Wednesday, September 27, 2006

Word Of The Week


A quick browse through our French tv guide in any given week will point up many films referred to as péplums. These are movies like Gladiator, Ben Hur, Spartacus, King of Kings, or one of the many Cleopatra films. What do they have in common? They are all epic stories set in antiquity, usually Greek or Roman, and often in biblical times.

The word péplum, in fact, originates from the greek peplon and the latin peplum, meaning tunic. It's oldest meaning is for a woman's sleeveless garment, attached at the shoulder. Think "toga."

These days, péplum is the French word for a style of epic movie set in ancient Greek or Roman times. Let the chariot races begin!


  1. Now there's a false cognate for you. To an English-speaking seamstress or fashion hound, a peplum is a short extension or skirt that extends off the bottom of a fitted top. They were popular on women's suits in the 1940s (and no, I've never owned one).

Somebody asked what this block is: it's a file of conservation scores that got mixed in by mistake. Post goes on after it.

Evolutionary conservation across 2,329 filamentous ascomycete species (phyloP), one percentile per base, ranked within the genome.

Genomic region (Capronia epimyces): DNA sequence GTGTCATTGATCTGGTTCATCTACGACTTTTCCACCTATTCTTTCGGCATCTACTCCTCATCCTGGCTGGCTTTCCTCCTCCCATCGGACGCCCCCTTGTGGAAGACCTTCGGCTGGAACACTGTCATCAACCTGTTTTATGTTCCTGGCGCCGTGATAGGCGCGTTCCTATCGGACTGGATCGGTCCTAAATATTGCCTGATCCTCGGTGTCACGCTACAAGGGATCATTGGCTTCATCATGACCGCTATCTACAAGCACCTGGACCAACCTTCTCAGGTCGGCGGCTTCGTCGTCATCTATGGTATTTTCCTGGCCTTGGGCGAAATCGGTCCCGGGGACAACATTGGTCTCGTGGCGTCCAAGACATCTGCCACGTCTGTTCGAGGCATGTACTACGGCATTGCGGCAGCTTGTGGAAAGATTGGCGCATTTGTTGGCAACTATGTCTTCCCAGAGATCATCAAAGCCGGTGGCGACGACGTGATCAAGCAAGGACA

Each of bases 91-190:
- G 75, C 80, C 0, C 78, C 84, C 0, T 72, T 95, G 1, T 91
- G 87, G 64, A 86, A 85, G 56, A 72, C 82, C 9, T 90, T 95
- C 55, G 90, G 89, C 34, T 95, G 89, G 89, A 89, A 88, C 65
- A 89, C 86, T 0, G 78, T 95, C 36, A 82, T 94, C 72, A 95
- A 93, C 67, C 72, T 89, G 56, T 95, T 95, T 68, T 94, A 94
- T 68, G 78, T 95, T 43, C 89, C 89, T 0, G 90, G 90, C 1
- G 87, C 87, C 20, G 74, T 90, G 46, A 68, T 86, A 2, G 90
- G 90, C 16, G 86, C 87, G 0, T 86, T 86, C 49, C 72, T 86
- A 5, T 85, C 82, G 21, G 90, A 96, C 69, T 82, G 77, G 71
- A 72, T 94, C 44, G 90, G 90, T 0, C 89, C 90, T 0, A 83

According to my dictionary, the actual cognate for péplum is peplos, a new word to me. As is péplum. Thanks!

  2. Not to be confused with pablum. But some of these films are. ;-)

  3. Very educational, this blog and its comments...
    I, too, thought that peplum had to do with the extension from a fitted top and thought the words were related. Expecially since there is a common thread (pun intended) between togas and fashion jargon. And the only person I've ever heard use the word peplum was my mother. (Teenager in the 40's)

  4. Well there you go. I didn't even bother to look up peplum in the English dictionary, but since reading these comments, I have. And there it is, the skirt thingy!

    Never heard of that before! Thanks, Chris and Cheryl. Oh, and Ginny, I have heard of pablum... and have probably written some on this very site!


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